The primary focus of the PLOS ONE study was to determine the nature of this stalling during the TCE to ethene reaction. Earlier studies had proposed that Dehalococcoides at a given bioremediation site lacked the necessary machinery required to complete the full breakdown of TCE into ethene. An alternate explanation suggested that Dehalococcoides was somehow inhibited during the process.
Delgado’s work points to another explanation and a plausible means for rectifying the stalling problem. Dehalococcoides require hydrogen (H2) as an electron donor for their respiratory cycle. The current experiments proved that in some cases, Dehalococcoides are out-competed for hydrogen by a variety of other microorganisms present in the soil or sediment.
Samples of soil and sediment from three sites (Romania, Puerto Rico and South Carolina) were examined. The first two samples were uncontaminated, while the third was extracted from a military base in Parris Island, South Carolina—a site contaminated with PCE, a chlorinated chemical similar to TCE.
All three samples were used in microcosm studies, where general environmental conditions of a given site are replicated in a sample bottle and remediation effects can be acutely analyzed. The studies demonstrated that sites bearing wide microbial diversity (such as the uncontaminated Romanian and Puerto Rican samples) contained large numbers of bacteria capable of out-competing Dehalococcoides for essential hydrogen, thereby causing the breakdown of chlorinated chemicals to stall at the cis-DCE phase.
In the case of the contaminated sample from South Carolina, Dehalococcoides was successful in the full reduction of chlorinated chemical to ethene. The authors speculate that the toxic contaminant in the sediment likely acted to limit microbial diversity, allowing Dehalococcoides better access to hydrogen.
In the Romanian and Puerto Rican soil samples, conditions for Dehalococcoides to thrive were created by removing the soil with the competing microbes and their respective electron acceptors (presumably present in the solid phase). Thus, the mid-stage stalling was overcome and the reaction from TCE to ethene was successful. The same outcome was also obtained by enriching microcosms with additional Dehalococcoides from a mixed microbial culture.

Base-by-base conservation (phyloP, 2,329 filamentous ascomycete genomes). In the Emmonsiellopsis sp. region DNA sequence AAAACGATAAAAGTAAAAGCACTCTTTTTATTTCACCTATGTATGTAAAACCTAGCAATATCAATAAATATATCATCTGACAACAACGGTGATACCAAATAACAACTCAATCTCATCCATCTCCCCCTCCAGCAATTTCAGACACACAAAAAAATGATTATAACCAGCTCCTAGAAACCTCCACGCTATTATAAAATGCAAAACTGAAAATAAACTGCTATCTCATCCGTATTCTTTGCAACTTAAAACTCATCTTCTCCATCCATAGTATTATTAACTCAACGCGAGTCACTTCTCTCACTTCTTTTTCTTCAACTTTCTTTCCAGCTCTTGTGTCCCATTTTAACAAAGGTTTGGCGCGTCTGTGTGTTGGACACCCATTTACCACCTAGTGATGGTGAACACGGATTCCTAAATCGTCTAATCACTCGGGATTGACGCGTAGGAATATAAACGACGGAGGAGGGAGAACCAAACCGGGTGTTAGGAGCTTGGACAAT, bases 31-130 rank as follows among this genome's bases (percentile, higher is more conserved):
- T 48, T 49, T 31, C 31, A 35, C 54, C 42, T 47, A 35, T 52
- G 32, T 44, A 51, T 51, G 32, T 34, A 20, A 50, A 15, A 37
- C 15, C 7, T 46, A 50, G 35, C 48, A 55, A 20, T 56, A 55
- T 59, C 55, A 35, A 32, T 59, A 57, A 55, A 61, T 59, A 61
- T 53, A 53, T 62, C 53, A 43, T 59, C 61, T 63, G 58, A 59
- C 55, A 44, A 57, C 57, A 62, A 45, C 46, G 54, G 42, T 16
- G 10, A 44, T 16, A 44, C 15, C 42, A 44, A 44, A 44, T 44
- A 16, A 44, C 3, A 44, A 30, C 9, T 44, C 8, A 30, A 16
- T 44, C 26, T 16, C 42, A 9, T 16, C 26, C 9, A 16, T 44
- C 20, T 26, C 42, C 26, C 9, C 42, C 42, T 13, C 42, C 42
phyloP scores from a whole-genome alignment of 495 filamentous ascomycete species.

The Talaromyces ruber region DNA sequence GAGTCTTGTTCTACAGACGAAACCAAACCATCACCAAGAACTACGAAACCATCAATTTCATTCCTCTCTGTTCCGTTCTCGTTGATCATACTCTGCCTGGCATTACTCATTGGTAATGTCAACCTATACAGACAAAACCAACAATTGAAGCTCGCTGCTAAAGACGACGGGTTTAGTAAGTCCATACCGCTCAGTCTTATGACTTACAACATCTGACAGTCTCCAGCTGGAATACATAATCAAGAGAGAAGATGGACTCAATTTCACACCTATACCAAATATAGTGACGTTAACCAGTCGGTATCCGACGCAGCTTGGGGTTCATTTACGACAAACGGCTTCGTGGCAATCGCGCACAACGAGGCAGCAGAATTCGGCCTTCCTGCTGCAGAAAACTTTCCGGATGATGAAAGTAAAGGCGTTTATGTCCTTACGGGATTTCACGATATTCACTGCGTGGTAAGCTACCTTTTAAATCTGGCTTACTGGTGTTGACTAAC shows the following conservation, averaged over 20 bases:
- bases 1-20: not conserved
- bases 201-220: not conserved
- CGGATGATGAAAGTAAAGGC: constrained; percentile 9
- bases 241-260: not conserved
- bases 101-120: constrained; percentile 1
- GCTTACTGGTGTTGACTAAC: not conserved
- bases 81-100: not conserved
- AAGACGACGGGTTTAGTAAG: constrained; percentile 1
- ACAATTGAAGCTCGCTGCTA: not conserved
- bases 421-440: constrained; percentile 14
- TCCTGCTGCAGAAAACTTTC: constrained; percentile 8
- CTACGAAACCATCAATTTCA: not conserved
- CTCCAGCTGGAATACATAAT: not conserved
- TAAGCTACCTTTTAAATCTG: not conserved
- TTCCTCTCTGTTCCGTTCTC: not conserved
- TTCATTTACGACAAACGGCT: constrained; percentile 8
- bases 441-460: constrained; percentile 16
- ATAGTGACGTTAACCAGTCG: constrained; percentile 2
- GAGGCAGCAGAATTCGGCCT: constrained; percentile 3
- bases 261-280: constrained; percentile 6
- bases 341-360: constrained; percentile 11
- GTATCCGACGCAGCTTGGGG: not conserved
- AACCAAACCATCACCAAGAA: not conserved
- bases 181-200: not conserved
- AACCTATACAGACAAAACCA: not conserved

A further discovery of the new research is that carbonate minerals naturally present in water and soil act as electron acceptors for competing microbes like methanogens and acetogens, helping them grow and outcompete Dehalococcoides for hydrogen. This was also systematically demonstrated in Delgado’s previous study. Limiting the addition of carbonates, (commonly used to raise the aquifer pH) in contaminated sites should also enhance the ability of Dehalococcoides to fully reduce TCE to ethene.
Delgado and her colleagues used the knowledge gathered in these two studies to grow biodegrading cultures in continuous bioreactor experiments, demonstrating that Dehalococcoides could be grown at high density and perfom reductive dechlorination at faster rates under conditions where bicarbonate was finely adjusted to optimum values, depriving competitors (paper). Currently, Delgado and Krajmalnik-Brown are contacting bioremediation companies to test these optimized Dehalococcoides-containing cultures at contaminated sites.
“One of the implications of this study that we consider important is understanding your contaminated site—linking the chemistry and microbiology from the very beginning is very important,” Delgado says. The stakes for human health are enormous, as effective cleanup of innumerable sites around the world contaminated with chlorinated chemicals remains a daunting societal challenge.
Anca G. Delgado1, Dae-Wook Kang1, Katherine G. Nelson1,γ, Devyn Fajardo-Williams1, 4 Joseph F. Miceli, III1, Hansa Y. Done1,δ, Sudeep C. Popat1, Rosa Krajmalnik-Brown1,2*
1Swette Center for Environmental Biotechnology, Biodesign Institute, Arizona State University 2School of Sustainable Engineering and the Built Environment, Arizona State University. γMary Lou Fulton Teacher’s College, Arizona State University, δCenter for Environmental Security, Biodesign Institute, Arizona State University.
Written by: Richard Harth
Science Writer: Biodesign Institute